Lawyers for Mobil Oil Corp. president William P. Tavoulareas and The Washington Post yesterday gave a federal court jury sharply divergent views about the accuracy of two 1979 articles that the oil executive claims libeled him and his son Peter.

In closing arguments, the opposing attorneys called on Biblical references to buttress their cases, cited the fine points of 16 days of testimony and implored the jurors to accept their respective versions of the 1974 creation of the younger Tavoulareas' London-based shipping management firm.

John J. Walsh, arguing his clients' $50-million libel claim against the newspaper, told the three-man, three-woman jury that The Post's articles about the Tavoulareases' business transactions were a "textbook example of irresponsible journalism" and urged the jury to award the damages "to show the world that it's time William and Peter Tavoulareas got a fair break."

Irving Younger, representing the newspaper, two of its editors, a reporter and a special correspondent, countered that the articles were "the truth of a complicated business transaction . . . the truth that William Tavoulareas does not want anyone to know."

The jurors will start to sort the conflicting claims this morning, after U.S. District Judge Oliver Gasch reads a lengthy list of legal instructions to them. The jurors will have different standards by which to judge the claims of each of the Tavoulareases.

In either instance, if the jury finds that the stories were true, the newspaper is not liable for damages. If the jurors believe the stories untrue and defamatory, in the case of the elder Tavoulareas they must determine whether the newspaper published them with the knowledge they were false or with reckless disregard for the truth. That is the standard of liability for a newspaper's statements about a public figure. Judge Gasch ruled that the Mobil president is a public figure.

However, Gasch ruled that the younger Tavoulareas is a private figure, and therefore the jurors, if they believe the stories untrue and defamatory, in order to award damages would have to find only that the newspaper was negligent in its preparation of the articles.

The case centers on Post articles that were published on Nov. 30 and Dec. 1, 1979.

The first article detailed how the elder Tavoulareas "set up" his son Peter in the London firm, Atlas Maritime Co., which in turn managed shipping operations for the Saudi Maritime Co. (Samarco), in which Mobil was a partner. The second article quoted allegations about the Mobil-Samarco-Atlas transactions, allegations made by Rep. John D. Dingell (D-Mich.) in a letter he sent to the Securities and Exchange Commission.

As more than 100 spectators watched in Gasch's packed courtroom, Walsh reminded the jury of one of the Ten Commandments, "Thou shalt not bear false witness," and said that there was "lots of false witness against William and Peter Tavoulareas" in the two stories.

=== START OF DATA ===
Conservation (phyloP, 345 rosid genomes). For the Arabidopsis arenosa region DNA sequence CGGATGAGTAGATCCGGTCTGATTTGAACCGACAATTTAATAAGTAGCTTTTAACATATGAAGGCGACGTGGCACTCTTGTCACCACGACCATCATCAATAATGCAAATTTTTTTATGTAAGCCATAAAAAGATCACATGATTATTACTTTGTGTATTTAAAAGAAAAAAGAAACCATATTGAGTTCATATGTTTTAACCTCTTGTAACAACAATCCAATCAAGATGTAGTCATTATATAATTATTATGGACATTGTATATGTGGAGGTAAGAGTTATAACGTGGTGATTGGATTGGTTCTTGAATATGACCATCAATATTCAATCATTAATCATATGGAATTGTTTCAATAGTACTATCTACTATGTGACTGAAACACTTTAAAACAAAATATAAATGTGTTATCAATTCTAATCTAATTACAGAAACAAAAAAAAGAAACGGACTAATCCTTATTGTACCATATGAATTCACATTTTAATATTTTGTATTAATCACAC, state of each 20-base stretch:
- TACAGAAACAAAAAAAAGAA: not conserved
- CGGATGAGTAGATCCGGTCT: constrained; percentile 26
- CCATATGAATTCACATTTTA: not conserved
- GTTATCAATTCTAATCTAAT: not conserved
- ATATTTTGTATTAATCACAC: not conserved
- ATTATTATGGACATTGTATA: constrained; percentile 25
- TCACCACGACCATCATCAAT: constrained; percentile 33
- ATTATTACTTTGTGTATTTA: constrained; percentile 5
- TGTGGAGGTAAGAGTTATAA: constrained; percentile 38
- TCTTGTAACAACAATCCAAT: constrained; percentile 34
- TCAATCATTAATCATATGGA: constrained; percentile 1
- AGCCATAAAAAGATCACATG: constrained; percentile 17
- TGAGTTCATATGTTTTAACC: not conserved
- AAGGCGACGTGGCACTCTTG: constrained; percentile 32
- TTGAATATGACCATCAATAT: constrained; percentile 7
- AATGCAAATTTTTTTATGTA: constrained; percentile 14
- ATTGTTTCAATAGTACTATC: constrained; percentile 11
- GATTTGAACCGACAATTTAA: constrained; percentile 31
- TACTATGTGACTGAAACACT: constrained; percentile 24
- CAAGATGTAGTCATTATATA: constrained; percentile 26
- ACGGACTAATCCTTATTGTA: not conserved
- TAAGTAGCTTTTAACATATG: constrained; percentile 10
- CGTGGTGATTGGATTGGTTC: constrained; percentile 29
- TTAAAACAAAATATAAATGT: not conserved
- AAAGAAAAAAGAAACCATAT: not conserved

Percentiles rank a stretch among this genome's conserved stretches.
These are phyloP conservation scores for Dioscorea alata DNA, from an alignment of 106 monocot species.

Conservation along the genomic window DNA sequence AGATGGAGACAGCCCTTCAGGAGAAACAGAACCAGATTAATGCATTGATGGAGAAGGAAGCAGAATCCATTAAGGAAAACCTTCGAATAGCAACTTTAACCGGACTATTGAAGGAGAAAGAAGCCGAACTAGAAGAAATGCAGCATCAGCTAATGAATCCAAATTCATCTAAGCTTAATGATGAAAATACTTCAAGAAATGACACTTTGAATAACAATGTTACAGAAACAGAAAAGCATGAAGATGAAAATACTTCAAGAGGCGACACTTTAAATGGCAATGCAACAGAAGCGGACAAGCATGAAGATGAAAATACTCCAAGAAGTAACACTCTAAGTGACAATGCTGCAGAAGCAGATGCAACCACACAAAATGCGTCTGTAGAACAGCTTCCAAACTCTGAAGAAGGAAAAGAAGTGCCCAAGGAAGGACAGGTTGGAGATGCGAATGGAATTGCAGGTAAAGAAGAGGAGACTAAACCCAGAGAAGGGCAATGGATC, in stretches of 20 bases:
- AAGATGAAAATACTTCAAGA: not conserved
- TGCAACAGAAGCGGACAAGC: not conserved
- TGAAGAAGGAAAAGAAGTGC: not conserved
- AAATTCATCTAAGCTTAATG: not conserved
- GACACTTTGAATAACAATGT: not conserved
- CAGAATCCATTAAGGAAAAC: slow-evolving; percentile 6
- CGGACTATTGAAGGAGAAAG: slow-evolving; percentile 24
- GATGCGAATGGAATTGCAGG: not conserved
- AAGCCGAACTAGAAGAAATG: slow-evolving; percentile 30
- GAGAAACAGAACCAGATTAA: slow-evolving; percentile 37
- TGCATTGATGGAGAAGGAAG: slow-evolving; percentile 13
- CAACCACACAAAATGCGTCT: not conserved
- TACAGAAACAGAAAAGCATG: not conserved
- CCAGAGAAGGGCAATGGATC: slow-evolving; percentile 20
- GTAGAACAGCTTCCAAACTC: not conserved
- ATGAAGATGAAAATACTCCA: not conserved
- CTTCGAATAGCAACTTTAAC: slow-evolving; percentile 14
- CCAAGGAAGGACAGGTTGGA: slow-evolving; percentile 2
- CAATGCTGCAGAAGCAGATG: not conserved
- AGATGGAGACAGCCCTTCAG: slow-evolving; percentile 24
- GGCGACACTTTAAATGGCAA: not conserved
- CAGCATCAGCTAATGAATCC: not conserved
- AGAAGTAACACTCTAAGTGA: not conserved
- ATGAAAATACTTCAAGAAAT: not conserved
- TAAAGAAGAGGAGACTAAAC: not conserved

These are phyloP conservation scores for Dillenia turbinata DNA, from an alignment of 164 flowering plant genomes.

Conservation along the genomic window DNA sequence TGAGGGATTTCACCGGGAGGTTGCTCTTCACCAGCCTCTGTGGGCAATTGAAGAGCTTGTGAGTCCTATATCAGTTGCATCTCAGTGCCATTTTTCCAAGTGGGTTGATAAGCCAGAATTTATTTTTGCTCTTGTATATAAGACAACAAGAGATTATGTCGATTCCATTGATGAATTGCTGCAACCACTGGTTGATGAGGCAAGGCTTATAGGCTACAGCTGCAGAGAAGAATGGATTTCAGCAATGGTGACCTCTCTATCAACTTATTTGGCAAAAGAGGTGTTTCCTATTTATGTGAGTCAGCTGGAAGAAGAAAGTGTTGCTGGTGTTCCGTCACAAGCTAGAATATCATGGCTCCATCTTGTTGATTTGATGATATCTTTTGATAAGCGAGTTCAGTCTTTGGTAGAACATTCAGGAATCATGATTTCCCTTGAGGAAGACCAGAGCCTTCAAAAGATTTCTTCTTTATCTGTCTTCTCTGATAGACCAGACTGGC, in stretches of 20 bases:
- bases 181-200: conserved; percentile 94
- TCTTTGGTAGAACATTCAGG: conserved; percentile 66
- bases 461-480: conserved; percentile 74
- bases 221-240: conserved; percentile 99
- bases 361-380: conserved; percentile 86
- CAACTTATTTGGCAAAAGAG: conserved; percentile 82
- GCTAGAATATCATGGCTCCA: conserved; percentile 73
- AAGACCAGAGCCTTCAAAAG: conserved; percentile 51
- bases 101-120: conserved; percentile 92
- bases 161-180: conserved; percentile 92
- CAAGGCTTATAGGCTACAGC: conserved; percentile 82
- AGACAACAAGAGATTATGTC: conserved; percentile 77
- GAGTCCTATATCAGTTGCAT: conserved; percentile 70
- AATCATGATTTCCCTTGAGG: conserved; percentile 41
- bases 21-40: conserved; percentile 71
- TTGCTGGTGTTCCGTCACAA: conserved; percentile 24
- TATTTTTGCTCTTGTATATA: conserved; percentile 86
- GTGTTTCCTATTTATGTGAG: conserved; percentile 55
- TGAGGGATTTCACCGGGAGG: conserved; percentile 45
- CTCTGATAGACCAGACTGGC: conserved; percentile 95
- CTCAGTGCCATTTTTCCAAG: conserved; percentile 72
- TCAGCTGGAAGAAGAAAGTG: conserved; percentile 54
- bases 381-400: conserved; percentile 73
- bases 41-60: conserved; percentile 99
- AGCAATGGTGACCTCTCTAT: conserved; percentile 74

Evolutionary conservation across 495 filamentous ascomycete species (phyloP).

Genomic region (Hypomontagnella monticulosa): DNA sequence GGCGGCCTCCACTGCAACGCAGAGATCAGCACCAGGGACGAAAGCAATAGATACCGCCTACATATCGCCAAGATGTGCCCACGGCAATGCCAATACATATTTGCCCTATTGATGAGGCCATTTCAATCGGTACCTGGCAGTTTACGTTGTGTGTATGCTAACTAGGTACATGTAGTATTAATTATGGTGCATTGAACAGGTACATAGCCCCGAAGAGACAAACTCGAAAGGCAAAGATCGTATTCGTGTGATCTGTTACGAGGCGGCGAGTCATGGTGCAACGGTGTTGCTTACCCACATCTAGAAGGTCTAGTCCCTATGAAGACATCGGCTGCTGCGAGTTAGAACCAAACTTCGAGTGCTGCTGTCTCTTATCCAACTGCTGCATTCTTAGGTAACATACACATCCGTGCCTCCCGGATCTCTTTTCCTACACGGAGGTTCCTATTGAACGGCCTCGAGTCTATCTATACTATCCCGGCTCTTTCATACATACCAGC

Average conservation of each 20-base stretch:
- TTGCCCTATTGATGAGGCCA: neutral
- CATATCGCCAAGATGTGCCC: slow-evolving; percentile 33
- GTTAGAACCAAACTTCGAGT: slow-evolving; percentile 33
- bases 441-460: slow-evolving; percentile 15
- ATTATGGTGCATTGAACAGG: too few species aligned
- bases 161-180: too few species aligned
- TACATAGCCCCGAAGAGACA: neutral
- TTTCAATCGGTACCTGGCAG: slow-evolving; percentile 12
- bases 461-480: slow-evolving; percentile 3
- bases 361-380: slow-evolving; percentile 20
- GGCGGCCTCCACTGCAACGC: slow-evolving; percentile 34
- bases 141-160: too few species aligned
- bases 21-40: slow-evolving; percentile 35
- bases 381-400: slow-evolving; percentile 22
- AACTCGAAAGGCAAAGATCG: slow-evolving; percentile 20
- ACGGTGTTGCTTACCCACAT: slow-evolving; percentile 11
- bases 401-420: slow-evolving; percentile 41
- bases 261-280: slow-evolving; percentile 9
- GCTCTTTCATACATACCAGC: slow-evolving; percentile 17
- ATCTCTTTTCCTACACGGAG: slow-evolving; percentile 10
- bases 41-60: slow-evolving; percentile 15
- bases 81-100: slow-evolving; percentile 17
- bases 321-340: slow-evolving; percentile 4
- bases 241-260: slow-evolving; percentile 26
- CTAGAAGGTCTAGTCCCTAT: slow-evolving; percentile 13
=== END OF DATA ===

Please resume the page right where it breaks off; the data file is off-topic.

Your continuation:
Walsh charged that Post reporter Patrick Tyler, who wrote both of the disputed articles, and "the people at The Post weren't satisfied" with Mobil's rules that forbade the elder Tavoulareas from making any decisions regarding his son's firm.

"So they conjured up their own rules as to what a conflict of interest was," Walsh contended.

He cited a number of assertions in the articles, such as one that the Mobil president personally urged that George Comnas, Atlas' initial managing director, accept the younger Tavoulareas as a partner. Then Walsh looked at the jury and said, "The only problem with that: It's not true."

Comnas was Tyler's principal source for the Nov. 30 article, but he was not called as a witness. Walsh three times asked the jury, "Where was George Comnas in this trial?"

Younger told the jurors that more than 1,000 pages of deposition testimony had been taken from Comnas before the trial and that the Tavoulareases' lawyers could have read some of that into the record. Walsh had the last word on the issue, however, telling the jury in his rebuttal that Comnas was named on The Post's pretrial witness list, not the Tavoulareases'.

The newspaper's attorney, pacing the floor and gesturing frequently, recounted a number of instances in which the elder Tavoulareas dealt with Atlas matters and told the jury that "for all intents and purposes, he was negotiating for Atlas. And why was he negotiating for Atlas? He was taking care of his kid."

Leaning over the jury box railing, Younger emphatically declared that the elder Tavoulareas' dealings with Atlas were not conducted at "arm's length. It's father-son. Why? Because his son is with Atlas."

Younger noted the Mobil chief had been reading the Bible periodically at his courtroom table and said one passage he might note was John 8:32--"For ye shall know the truth and the truth shall make you free."

The attorney contended that the Mobil president believes that "anyone he disagrees with is wrong or a liar" and told the jury the articles "present everyone's side" of the Tavoulareas transactions.

The jury will also be considering a $20-million libel suit against Dr. Philip Piro, a Baltimore eye surgeon who was formerly married to the Mobil president's daughter, Patrice, and was Tyler's first source for the Nov. 30 story.

Piro's attorney, David Machanic, urged the jury to reject the claim, saying that Piro was "a responsible source. He did not lie."